WHEN Gideon Gono was appointed Reserve Bank governor he was touted as the â€œchangeâ€ manager, a visionary and a leader in the finance industry. In no time Gono got to wine and dine with the political elite and found himself chairing the boards of ZBH and UZ amongst other public institutions.
To any layman Zimbabweâ€™s problems were not because of the shortage of people with the requisite skills to manage the economy, but because we did not have the political leadership to manage the economy for the benefit of Zimbabweans.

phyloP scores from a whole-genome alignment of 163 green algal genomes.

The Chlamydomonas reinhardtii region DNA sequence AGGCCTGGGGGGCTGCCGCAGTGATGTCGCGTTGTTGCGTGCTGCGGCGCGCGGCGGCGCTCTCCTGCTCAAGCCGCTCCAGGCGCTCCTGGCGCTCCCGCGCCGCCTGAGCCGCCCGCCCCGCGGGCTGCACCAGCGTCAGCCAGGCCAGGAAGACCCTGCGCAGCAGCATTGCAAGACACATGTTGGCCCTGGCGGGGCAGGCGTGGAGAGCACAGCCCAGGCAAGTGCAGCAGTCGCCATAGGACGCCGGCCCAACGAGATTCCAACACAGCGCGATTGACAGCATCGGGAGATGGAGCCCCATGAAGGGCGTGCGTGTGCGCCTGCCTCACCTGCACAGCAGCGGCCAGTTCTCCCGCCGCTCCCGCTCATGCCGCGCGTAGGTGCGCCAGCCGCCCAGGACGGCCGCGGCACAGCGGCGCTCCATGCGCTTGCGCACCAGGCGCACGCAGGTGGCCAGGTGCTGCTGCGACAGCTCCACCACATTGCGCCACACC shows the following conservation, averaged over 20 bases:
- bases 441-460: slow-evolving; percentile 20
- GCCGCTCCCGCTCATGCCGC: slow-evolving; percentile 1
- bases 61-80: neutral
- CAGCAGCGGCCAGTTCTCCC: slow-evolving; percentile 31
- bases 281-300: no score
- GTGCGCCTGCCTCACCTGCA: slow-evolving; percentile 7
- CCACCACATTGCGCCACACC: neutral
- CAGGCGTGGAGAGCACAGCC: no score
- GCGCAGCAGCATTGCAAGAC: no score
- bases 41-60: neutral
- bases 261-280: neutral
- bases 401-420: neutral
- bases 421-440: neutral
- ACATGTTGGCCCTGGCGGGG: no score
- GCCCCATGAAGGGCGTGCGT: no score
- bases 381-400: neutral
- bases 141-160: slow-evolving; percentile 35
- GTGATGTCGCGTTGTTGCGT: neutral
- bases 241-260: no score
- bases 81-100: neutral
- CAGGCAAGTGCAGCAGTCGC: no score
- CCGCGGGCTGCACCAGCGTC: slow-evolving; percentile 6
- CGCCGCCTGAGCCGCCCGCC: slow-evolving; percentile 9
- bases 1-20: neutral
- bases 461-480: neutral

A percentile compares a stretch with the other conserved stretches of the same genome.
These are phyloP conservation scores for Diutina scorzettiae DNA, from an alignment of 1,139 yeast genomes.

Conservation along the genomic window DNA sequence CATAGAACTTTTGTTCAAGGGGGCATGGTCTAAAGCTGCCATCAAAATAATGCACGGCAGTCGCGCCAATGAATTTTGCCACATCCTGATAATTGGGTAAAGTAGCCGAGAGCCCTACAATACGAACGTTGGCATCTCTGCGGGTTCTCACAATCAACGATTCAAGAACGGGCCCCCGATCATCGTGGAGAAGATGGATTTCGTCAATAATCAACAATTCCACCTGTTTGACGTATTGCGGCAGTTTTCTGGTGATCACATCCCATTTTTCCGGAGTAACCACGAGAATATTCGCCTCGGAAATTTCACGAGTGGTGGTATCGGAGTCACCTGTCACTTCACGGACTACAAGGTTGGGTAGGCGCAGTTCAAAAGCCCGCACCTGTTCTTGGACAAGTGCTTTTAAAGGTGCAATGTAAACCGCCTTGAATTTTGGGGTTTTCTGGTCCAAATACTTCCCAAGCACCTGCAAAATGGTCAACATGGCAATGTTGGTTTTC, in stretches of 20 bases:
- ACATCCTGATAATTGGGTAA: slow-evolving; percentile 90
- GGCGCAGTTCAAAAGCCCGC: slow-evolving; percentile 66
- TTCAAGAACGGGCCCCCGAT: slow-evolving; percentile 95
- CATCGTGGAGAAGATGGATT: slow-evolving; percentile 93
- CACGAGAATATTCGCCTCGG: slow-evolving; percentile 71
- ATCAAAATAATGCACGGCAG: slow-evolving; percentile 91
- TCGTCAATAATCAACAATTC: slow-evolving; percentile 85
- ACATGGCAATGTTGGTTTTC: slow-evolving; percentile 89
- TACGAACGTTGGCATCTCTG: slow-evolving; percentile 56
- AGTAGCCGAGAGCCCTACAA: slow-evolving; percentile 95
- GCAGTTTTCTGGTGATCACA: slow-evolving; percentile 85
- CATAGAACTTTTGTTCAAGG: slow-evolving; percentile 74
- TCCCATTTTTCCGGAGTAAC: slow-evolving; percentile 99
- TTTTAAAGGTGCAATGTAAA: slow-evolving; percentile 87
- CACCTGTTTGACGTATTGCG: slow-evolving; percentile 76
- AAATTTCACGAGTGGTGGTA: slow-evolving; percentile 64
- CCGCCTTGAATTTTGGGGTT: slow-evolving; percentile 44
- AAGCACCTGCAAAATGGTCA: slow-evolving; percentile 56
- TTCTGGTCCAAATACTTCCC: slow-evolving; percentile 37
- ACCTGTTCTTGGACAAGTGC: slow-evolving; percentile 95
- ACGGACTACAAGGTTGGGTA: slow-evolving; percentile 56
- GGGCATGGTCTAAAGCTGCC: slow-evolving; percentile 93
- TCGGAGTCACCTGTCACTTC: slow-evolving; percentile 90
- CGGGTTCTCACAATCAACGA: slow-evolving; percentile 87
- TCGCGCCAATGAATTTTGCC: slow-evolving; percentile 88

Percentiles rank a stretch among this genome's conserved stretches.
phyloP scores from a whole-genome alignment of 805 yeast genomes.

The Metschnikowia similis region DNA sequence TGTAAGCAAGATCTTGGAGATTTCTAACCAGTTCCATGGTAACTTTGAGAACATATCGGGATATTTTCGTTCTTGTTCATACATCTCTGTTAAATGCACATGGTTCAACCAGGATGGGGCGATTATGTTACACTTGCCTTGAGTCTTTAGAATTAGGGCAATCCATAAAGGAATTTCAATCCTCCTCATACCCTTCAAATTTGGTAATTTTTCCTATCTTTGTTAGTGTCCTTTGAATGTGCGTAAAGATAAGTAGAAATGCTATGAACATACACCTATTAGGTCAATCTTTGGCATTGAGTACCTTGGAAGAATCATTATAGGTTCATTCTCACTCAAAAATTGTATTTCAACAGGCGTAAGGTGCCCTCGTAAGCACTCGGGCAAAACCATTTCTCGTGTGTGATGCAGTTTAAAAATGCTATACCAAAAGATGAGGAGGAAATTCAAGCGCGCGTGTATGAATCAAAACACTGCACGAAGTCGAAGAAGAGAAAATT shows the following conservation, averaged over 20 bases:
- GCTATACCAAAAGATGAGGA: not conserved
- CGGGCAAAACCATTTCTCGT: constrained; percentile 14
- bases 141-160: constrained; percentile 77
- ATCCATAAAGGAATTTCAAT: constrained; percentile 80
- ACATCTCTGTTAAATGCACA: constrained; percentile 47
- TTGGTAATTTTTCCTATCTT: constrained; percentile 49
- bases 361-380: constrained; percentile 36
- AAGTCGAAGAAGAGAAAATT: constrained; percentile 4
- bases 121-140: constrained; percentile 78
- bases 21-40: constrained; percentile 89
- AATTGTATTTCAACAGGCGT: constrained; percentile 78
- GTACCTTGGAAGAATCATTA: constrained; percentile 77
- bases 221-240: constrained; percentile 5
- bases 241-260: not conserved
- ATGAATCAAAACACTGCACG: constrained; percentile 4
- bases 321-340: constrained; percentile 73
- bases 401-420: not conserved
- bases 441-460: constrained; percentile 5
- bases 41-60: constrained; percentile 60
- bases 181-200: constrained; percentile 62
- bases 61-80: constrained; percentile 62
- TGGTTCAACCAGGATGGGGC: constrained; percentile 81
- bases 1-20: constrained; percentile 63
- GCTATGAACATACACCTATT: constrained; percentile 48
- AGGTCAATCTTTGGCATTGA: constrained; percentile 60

Most people would have turned down the offer on the basis that there was no political will to address the problem.
However, Gono has hounded bankers and forced most of them into jails or theÂ diaspora. He has persecuted a lot of people in the Zimbabwean economy and its human talent for political expediency. And, not surprisingly, he has now adopted Robert Mugabeâ€™s handiende â€œI will not goâ€ mantra.
Gono should not hold the nation to ransom. If he is a professional he should leave as soon as the relevance of his â€œskillâ€ is questioned. Gonoâ€™s tenure as a political refugee at the Reserve Bank â€“â€“ like everything else â€“â€“ will come to an end.